A key issue for Council members is whether they will be willing and able to maintain the momentum that has emerged in 2012 on working methods.
A related issue—should the Council continue its increased activity on working methods—is what key areas it should next focus on.
An issue for the membership at large is whether and in what way to continue engaging the Council from outside on working methods.
A related issue is tension that exists between Article 30 of the UN Charter, which states that the Council shall adopt its procedure, and Article 10, which states that the Assembly may make recommendations to the Council on its powers and functions.
Council and Wider Dynamics
Elected Council members have in recent years taken the lead on working methods (the debates in 2008, 2010 and 2011 were initiated by Belgium, Japan and Portugal, respectively). However, by virtue of their continuous presence on the Council, the permanent members have had the most prominent role in shaping the Council’s working methods. Most tend to argue that the Council alone should be the engine of any change in its working methods and are opposed to the involvement of other UN bodies in the matter.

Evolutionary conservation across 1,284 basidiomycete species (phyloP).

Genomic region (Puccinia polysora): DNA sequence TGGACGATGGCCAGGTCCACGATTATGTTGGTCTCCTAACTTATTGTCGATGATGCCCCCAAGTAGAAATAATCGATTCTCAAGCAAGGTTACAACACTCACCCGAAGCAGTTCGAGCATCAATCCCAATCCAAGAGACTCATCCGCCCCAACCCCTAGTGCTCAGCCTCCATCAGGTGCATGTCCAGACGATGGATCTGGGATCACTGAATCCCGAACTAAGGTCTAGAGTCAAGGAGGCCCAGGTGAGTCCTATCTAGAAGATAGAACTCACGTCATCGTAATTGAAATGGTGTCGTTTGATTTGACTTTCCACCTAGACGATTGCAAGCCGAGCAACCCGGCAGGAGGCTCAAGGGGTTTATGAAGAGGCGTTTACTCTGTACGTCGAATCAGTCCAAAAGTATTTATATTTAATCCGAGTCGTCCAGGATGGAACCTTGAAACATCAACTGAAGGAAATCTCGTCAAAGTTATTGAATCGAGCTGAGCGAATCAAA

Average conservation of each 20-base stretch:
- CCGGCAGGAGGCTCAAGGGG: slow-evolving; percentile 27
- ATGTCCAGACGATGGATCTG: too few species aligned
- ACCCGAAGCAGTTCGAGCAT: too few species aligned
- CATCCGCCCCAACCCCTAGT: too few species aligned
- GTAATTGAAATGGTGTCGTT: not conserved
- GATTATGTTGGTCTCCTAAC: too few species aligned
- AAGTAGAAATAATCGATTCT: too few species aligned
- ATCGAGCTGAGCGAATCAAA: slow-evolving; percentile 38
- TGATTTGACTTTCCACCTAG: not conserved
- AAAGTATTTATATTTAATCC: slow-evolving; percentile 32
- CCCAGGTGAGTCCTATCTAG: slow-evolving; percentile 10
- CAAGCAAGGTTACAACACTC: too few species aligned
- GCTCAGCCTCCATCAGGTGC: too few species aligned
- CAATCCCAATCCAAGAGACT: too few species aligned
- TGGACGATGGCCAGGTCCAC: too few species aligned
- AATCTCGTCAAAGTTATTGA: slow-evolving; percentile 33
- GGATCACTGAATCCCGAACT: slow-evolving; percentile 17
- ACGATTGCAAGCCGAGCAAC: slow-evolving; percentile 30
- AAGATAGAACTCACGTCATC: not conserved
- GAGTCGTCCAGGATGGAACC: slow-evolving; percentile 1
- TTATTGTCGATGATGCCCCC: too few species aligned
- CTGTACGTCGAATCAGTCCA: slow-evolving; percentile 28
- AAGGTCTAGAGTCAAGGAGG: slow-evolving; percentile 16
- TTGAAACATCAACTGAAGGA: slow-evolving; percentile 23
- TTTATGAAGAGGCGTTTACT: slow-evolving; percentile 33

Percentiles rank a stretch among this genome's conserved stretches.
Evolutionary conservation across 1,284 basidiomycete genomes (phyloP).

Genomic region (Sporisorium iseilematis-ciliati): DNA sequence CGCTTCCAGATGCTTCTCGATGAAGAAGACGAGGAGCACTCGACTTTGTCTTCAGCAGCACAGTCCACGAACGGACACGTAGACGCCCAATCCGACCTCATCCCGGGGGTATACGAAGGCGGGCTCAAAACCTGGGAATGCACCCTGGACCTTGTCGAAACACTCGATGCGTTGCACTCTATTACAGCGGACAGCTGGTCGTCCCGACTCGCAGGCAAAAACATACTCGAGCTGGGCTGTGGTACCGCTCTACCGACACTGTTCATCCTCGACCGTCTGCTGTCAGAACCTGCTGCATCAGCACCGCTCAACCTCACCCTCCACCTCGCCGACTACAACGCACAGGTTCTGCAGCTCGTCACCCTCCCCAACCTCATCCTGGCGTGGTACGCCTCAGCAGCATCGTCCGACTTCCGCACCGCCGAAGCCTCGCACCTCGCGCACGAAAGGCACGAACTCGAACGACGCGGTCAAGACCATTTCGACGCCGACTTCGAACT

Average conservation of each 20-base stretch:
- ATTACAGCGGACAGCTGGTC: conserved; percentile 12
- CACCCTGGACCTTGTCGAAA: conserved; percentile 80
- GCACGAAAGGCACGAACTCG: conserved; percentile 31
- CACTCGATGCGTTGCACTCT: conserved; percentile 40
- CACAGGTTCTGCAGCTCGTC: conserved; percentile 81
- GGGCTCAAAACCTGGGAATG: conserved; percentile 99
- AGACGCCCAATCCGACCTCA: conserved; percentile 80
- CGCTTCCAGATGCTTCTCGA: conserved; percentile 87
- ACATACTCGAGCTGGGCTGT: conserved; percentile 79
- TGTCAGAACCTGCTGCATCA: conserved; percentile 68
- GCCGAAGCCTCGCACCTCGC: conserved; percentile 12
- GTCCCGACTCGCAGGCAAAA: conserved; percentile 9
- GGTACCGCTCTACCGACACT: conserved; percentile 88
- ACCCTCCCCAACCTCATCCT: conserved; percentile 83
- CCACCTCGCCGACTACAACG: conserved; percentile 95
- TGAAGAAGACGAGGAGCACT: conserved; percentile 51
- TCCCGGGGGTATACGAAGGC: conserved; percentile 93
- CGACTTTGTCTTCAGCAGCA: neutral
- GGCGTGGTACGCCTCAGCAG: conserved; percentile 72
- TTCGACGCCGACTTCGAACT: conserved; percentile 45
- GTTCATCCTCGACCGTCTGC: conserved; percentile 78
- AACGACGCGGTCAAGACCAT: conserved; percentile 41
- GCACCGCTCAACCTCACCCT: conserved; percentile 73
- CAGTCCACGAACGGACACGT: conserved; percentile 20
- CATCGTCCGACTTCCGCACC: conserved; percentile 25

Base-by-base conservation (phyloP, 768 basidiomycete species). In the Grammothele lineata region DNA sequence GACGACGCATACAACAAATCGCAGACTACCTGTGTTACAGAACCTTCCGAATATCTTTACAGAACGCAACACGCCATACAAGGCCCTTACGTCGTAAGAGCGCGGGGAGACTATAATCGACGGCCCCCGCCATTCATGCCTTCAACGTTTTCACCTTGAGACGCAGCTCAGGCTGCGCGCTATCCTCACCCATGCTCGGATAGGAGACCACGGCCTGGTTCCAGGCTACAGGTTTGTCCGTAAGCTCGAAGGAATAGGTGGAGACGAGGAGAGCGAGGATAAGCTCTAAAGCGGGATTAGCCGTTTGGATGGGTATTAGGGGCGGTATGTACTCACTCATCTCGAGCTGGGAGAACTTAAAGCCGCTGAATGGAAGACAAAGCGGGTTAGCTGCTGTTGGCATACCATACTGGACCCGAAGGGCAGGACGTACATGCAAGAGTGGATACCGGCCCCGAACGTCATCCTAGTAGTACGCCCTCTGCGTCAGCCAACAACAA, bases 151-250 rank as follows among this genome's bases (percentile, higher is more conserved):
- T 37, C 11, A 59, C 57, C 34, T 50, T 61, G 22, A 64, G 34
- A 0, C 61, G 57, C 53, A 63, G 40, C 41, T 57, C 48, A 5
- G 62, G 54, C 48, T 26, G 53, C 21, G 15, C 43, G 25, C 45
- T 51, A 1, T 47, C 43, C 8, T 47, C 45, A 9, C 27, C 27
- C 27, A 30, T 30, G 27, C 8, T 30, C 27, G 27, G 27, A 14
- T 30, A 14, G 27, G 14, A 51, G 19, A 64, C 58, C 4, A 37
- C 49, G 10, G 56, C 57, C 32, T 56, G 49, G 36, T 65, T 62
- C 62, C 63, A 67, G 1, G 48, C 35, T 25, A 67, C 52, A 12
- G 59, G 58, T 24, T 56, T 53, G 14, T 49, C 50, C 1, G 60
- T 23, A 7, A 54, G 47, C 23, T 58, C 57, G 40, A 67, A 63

The lead on working methods, at least nominally, is the elected member chairing the Working Group. In practice, this depends on the level of interest and energy on the part of the delegation chairing the subsidiary body. The current chair, Portugal, leaves the Council at the end of 2012 and the dynamics will likely change depending on who succeeds it.
|Notes by the President of the Security Council|